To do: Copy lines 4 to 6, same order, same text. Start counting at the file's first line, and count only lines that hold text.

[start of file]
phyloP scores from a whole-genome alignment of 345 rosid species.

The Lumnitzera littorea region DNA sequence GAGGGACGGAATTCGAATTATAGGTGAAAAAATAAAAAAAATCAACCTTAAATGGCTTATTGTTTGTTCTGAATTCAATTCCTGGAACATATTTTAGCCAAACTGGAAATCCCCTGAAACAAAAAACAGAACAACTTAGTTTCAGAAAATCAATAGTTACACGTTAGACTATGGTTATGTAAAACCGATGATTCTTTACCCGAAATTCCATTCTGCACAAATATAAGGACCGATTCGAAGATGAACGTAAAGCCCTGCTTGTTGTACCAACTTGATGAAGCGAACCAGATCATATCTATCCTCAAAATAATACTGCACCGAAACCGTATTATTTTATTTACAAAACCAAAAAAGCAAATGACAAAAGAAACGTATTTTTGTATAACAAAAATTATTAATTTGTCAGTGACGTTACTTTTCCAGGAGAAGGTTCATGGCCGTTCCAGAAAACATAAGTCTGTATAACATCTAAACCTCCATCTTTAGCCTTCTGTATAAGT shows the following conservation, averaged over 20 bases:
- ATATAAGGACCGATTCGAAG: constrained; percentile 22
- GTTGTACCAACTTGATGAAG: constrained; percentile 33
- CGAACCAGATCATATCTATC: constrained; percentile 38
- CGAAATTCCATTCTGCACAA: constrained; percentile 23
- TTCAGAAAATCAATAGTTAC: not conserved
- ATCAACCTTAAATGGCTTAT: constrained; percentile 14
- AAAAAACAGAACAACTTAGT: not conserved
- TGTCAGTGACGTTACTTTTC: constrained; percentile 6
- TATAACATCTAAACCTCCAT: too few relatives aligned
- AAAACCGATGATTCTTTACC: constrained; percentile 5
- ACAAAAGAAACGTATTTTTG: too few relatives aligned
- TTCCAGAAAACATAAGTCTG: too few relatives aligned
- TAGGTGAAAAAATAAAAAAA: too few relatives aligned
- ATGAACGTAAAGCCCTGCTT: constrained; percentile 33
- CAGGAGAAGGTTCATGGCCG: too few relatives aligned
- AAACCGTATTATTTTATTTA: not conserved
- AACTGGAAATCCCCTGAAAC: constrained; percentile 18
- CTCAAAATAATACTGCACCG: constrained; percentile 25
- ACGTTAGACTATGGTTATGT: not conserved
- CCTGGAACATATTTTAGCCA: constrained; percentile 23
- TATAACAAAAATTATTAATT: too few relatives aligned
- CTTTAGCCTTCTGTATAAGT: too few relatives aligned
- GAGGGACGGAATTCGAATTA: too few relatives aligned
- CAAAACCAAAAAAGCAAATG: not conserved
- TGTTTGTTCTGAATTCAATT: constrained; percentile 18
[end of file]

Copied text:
- GTTGTACCAACTTGATGAAG: constrained; percentile 33
- CGAACCAGATCATATCTATC: constrained; percentile 38
- CGAAATTCCATTCTGCACAA: constrained; percentile 23